Would I hire a single working mother - in a heartbeat. They are hard-working, values-based people and they will give you everything they have and constantly strive to give you more.
Would I have a single working mother as a friend - absolutely. They appreciate little things and your company in a way you will never fully understand. They just want to hear what happened in your day!
Would I volunteer with a single working mother - gladly. They are making a conscious decision to give of more than just their time because they truly believe in the cause.
Have I ever judged a single working mother - sadly yes. I look back at my own childhood and realize what an amazing woman my mother was. Even as the child of a single working mother I did not understand the challenges because she made it look easy and normal. She did it with the ultimate grace and set an amazing example. Only now, at forty-two, after having my own child, have I learned that she has the same voice in her head (still!). Hearing her thoughts on what she thinks she did wrong and knowing what an amazing mother she was to me in reality are what help me when my inner voice starts judging me. Not every single working mother has that type of reassurance to hold on to so I hope that this little piece will help them.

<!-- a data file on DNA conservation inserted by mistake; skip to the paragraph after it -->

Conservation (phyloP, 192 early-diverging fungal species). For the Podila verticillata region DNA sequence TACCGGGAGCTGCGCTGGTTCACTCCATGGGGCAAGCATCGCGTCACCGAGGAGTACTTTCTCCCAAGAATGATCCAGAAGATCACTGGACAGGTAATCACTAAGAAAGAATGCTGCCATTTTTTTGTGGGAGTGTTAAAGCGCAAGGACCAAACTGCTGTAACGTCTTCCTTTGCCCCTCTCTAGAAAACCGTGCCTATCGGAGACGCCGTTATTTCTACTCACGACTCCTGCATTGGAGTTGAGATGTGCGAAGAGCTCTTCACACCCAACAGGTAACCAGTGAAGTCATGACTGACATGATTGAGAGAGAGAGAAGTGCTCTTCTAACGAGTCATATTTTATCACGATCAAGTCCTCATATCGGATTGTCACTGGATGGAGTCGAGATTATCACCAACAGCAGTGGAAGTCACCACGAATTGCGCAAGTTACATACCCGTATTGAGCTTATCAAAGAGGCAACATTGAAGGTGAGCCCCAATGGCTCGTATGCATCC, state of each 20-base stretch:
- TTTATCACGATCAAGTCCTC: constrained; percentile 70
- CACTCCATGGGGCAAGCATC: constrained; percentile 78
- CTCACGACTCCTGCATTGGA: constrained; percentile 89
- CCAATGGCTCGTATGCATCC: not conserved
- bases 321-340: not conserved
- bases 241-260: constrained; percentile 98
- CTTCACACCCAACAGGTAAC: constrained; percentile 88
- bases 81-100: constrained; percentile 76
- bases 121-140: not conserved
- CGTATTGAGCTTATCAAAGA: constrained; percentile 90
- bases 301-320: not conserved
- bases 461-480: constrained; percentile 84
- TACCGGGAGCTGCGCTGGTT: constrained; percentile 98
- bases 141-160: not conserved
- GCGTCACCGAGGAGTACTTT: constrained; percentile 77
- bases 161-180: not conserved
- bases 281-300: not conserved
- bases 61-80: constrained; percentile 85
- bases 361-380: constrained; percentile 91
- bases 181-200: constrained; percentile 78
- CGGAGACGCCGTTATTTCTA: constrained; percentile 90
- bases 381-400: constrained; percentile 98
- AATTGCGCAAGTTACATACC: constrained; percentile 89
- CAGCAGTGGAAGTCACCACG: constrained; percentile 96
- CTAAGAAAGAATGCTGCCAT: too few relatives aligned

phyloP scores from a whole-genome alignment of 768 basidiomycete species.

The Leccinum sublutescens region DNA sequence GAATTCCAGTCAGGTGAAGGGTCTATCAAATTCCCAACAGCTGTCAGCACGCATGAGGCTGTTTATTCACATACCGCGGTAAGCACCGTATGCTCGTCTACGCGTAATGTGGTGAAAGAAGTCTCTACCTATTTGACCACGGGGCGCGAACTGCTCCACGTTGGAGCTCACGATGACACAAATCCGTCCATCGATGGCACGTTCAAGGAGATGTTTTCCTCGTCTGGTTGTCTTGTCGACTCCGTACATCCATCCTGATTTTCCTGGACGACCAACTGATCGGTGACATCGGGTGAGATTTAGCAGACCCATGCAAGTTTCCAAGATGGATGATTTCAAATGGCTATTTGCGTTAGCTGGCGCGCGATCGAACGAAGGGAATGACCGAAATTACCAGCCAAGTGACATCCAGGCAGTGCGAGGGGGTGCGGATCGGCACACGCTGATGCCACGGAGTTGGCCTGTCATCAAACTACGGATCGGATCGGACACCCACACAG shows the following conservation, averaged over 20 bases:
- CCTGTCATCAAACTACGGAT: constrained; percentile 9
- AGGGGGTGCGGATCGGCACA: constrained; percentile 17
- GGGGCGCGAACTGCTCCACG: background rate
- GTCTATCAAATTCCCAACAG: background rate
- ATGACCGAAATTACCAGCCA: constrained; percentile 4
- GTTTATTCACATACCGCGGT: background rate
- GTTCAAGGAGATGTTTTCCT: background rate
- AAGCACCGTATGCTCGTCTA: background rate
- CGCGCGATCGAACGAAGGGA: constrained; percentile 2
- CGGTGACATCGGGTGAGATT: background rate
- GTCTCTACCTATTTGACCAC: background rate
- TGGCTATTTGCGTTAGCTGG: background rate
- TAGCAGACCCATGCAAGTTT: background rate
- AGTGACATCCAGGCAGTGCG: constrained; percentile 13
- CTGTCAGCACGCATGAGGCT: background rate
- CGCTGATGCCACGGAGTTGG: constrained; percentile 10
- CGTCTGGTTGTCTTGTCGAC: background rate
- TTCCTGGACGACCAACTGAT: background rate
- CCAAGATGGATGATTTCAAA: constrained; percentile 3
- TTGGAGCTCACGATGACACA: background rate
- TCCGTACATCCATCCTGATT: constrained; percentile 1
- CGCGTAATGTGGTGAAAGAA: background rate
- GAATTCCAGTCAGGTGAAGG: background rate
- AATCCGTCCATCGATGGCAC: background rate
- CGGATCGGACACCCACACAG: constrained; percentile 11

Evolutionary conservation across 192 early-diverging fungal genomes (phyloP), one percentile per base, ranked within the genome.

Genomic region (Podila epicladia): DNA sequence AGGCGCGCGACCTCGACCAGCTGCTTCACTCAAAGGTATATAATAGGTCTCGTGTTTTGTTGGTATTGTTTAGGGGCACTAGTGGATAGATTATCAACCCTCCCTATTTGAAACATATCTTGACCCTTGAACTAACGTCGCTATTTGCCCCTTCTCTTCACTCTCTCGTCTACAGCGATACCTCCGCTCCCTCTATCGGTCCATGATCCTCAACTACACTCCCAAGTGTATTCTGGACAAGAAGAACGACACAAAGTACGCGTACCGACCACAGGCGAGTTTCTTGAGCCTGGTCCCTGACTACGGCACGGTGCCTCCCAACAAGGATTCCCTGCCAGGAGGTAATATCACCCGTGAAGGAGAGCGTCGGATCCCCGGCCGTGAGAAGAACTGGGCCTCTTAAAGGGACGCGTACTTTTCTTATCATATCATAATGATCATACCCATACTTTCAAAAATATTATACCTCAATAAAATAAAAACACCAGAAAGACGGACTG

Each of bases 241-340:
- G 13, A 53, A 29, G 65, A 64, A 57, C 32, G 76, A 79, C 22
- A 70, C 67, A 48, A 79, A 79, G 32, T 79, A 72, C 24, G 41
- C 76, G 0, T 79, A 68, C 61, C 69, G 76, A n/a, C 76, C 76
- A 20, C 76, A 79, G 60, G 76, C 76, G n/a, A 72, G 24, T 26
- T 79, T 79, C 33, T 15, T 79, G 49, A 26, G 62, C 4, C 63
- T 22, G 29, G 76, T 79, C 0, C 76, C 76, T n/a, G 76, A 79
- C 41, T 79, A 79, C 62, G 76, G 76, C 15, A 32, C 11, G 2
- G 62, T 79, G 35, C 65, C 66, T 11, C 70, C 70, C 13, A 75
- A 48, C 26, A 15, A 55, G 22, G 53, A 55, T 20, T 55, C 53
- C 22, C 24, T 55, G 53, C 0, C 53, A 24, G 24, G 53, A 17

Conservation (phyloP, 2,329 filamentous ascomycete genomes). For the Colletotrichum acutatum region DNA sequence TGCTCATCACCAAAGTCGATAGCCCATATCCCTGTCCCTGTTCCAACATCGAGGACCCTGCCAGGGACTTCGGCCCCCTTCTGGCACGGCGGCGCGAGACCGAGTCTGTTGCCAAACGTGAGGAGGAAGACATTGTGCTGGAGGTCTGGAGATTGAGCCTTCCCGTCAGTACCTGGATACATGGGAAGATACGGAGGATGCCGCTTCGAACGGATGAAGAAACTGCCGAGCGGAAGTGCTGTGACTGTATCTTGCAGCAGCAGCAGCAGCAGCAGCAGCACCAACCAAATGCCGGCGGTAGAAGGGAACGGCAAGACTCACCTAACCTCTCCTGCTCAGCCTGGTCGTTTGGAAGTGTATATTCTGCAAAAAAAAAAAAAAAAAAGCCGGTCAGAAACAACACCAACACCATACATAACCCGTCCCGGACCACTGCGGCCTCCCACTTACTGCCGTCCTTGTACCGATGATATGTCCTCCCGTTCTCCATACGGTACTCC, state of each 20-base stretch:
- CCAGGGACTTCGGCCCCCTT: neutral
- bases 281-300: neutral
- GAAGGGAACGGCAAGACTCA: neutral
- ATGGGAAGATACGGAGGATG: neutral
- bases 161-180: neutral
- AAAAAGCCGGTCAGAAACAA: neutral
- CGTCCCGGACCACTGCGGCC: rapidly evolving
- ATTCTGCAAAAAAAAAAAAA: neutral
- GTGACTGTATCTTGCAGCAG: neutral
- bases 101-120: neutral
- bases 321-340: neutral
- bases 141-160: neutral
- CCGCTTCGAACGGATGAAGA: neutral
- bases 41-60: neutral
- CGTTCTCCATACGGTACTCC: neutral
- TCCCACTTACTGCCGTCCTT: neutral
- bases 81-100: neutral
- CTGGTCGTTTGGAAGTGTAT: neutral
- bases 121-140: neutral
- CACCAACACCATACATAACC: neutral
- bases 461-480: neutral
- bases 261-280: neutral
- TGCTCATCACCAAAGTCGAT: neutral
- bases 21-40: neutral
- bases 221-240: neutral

You are an amazing person. You are raising one or more children who will just remember that their mother was successful, hard-working, and always there for them. They may remember those occasional times when they were at your office, but they remember them as magical times in a new place with lots of cool grown-up things around. You will never understand how "fun" your workplace is! They will never know about the times you cry in the shower because you don't think you can do it. And they won't know or care that they were frequently late to daycare or play dates. They will remember your love and your support. They will remember your passion for your work and your causes. And they will look up to you and remember you as an amazing person not as a single working mother.
For those of you who are friends or co-workers of single working mothers. Don't worry when you judge them or if you say something out loud. You will never be as hard on them as they are being on themselves. Anger is such a difficult emotion to maintain and they just don't have the time or energy for it. They understand that you are not trying to be mean and they will forgive you long before you forgive yourself.
Single moms out there - what is something that someone has done for you that you were so incredibly touched by and they probably have no idea how much it meant to you?